Tablet - Portrait

Tablet - Landscape


Robert Schumann

Robert Schumann wrote no fewer than seven concertante works, among which only the Piano Concerto in A minor, Op. 54 (1841) and the Cello Concerto in A minor, Op. 129 (1850) find regular representation on concert programs and recordings. The Cello Concerto, composed during the early days of Schumann's ultimately unhappy stay in Düsseldorf, has long been a favorite among performers, especially given the relative paucity of great nineteenth century concerti for that instrument.

Schumann considered calling the work a "Concert piece for cello with orchestral accompaniment"; indeed, the orchestral writing in the concerto is far more transparent and unobtrusive than is normally associated with Schumann's concert works. It is a little-known fact that the composer learned to play cello as a child, and that after damaging his right hand during the early 1830s he intended to return to the cello in an effort to better his understanding of chamber and orchestral music. Nevertheless, the unfortunate idea that the Cello Concerto is poorly written for the instrument persists even to the present. Such a notion may result in part from the work's lack of flashy virtuosity typically associated with instrumental concertos, a feature found in Schumann's Piano Concerto.

Four lean bars -- three of them quiet pizzicato chords, one outlining a pianistic accompaniment figure -- introduce the cello's broad opening theme. The passionate second theme, with its chromatic inflections and upward minor-seventh leaps, is almost archetypal in its use of the cello. A comparison of the concerto with both earlier and later cello concertos demonstrates Schumann's palpable influence on the way composers came to write for the instrument. The development, more Classical in tone, ventures into stormier territory and utilizes a triplet motive. Encouraged by the horn, the cello attempts a recapitulation of the initial theme; the orchestra, however, rejects the soloist's choice of F sharp minor and recommences its agitated passagework. The recapitulation proper is stunning and unexpected; characteristically, Schumann makes very little change in the exposition material as it reappears. The coda is interrupted by a recitative for the soloist that prepares a modulation to F major for the second movement.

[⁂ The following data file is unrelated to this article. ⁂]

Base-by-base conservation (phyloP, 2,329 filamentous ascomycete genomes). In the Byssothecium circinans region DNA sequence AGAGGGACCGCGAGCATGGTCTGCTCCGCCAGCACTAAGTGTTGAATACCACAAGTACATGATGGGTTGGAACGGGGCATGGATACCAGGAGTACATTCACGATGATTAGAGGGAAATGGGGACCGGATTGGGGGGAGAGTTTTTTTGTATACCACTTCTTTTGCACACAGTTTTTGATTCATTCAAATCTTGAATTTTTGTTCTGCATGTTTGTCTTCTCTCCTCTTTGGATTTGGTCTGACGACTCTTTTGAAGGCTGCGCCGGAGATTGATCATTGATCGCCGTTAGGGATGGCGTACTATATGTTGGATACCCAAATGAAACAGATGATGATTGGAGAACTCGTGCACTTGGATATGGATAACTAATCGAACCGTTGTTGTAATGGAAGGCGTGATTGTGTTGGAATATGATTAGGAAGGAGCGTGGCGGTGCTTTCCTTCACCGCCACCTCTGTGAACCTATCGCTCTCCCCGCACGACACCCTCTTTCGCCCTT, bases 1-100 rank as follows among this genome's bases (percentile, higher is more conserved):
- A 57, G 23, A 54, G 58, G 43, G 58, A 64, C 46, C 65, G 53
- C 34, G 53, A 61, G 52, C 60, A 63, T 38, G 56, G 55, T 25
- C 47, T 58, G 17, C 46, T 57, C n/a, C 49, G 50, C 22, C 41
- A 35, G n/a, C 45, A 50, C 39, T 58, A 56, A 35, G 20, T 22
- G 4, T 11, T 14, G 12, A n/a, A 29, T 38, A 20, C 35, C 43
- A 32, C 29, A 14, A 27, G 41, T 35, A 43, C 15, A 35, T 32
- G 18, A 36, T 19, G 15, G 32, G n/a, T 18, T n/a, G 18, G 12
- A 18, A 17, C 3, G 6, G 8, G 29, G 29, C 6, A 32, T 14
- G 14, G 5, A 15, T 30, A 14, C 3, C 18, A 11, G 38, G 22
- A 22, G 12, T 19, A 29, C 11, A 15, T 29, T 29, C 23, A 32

The second movement, marked Langsam, is essentially a tender song. The soloist's rich melody floats on a sea of gently pulsating pizzicato triplets, while the passionate double-stopped outburst in the middle of the movement is a golden moment in the cellist's repertory. A brief recollection of the first movement interrupts the flow; the solo line, growing ever more excited, paves the way into the finale. While the two contrasting themes of the last movement -- one rather bold, the other more intimate -- are attractive enough, the level of inspiration in the finale falls short of that in the first two movements, particularly in the development. More successful, however, is the accompanied cadenza that precedes the final coda. The substitution by some players of flashier cadenzas (written by less insightful cellists) for Schumann's more musically convincing one seems, happily, to be a thing of the past.